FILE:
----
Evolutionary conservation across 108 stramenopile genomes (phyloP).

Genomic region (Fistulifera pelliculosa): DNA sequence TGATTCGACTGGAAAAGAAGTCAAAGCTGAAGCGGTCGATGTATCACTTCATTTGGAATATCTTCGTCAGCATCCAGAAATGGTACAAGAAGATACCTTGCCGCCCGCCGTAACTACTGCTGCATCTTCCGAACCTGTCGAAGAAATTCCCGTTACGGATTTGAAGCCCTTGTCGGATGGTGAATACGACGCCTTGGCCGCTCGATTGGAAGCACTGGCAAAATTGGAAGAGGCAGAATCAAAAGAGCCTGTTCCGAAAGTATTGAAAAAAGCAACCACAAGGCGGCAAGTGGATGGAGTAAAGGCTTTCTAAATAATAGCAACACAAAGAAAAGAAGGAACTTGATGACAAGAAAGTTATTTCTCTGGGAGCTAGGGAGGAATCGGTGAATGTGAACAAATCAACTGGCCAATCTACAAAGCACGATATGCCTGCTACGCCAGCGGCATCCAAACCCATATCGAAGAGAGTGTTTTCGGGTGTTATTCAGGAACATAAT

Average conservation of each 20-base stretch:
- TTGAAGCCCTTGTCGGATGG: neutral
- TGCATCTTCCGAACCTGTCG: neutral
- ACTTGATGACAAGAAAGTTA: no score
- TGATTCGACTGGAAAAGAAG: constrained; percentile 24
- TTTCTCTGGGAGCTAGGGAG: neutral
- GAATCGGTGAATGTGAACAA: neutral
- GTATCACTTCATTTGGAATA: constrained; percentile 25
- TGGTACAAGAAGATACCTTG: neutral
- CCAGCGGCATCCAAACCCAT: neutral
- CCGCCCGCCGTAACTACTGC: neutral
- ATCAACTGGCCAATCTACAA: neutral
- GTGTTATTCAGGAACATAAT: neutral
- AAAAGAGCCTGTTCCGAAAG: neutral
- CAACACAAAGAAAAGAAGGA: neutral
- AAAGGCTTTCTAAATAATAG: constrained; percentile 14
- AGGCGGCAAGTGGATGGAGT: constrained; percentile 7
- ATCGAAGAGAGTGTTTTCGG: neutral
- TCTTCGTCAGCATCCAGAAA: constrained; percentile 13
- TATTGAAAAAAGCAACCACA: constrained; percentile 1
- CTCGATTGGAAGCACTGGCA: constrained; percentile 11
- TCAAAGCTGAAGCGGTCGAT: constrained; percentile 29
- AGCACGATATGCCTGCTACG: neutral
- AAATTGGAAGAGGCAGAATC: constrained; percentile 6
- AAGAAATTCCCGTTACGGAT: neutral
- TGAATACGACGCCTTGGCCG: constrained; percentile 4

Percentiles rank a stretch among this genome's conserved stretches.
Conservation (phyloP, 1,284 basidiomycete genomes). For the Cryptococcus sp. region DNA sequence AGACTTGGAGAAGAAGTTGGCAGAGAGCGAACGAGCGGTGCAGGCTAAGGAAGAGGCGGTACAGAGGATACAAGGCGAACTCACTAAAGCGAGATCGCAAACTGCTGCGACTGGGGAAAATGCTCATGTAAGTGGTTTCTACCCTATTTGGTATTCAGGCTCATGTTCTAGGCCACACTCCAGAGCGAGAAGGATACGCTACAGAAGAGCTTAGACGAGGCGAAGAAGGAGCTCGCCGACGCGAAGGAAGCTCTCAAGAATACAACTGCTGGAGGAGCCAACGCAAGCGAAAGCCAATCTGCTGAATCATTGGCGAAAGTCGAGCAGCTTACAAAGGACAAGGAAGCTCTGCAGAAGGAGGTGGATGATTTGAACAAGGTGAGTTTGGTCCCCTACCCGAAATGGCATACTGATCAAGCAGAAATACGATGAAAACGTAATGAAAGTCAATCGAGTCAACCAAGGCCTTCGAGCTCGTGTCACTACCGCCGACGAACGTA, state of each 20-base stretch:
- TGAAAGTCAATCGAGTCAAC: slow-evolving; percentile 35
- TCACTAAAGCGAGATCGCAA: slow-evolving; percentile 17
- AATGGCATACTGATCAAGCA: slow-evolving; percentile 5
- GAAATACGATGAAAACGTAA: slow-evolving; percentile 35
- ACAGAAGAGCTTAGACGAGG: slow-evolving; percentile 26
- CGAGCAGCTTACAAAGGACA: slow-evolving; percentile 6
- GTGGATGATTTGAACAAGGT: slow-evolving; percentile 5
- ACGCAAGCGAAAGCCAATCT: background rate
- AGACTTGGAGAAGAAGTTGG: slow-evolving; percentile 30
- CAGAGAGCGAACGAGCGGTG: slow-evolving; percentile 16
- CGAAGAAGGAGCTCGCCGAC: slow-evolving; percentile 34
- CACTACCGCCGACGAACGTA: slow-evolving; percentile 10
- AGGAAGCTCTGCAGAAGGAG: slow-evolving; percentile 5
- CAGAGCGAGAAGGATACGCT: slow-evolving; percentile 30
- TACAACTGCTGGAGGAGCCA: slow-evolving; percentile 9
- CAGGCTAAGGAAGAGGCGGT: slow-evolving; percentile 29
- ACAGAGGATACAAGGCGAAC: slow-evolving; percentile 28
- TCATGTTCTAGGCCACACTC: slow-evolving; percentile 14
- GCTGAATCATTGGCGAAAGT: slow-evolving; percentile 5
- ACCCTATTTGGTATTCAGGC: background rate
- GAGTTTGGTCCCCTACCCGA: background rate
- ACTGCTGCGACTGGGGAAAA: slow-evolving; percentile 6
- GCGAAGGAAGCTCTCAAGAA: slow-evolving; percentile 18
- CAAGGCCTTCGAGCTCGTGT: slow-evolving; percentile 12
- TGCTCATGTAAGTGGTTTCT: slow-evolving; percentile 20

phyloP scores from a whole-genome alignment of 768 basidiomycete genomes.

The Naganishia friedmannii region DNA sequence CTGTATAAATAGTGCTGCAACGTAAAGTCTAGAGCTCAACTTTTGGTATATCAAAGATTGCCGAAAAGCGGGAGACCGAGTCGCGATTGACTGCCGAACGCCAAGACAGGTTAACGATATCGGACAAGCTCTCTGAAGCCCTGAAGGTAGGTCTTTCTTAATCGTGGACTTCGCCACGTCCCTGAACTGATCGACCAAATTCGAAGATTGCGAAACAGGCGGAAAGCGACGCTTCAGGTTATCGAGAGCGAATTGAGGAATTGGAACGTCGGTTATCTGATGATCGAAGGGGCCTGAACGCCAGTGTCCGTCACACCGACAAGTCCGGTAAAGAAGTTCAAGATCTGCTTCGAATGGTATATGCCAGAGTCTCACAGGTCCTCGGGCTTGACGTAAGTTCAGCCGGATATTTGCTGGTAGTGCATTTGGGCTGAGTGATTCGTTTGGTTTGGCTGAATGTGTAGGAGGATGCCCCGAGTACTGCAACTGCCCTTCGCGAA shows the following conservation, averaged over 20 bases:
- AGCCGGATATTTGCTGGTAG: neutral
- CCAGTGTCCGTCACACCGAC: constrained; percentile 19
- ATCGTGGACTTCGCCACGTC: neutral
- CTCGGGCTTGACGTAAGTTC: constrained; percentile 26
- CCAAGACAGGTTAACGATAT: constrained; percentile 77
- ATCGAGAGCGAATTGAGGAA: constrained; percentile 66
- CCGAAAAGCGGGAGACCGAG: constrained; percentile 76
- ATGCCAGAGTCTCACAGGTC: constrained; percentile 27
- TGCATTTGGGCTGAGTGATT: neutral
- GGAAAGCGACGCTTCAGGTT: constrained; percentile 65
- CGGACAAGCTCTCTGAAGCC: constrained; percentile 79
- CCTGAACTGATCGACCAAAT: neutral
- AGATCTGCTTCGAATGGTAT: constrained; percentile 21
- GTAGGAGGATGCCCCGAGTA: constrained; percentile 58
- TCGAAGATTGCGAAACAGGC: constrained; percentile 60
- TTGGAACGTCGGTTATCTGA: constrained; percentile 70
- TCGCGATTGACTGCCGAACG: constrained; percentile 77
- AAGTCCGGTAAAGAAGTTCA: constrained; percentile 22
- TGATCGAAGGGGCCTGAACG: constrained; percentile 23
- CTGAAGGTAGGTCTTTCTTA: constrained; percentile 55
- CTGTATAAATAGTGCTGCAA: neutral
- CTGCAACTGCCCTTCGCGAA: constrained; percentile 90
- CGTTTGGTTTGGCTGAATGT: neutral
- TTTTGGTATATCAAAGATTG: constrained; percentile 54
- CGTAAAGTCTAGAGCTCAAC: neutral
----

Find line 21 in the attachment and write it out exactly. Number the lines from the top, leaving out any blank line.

- TCTTCGTCAGCATCCAGAAA: constrained; percentile 13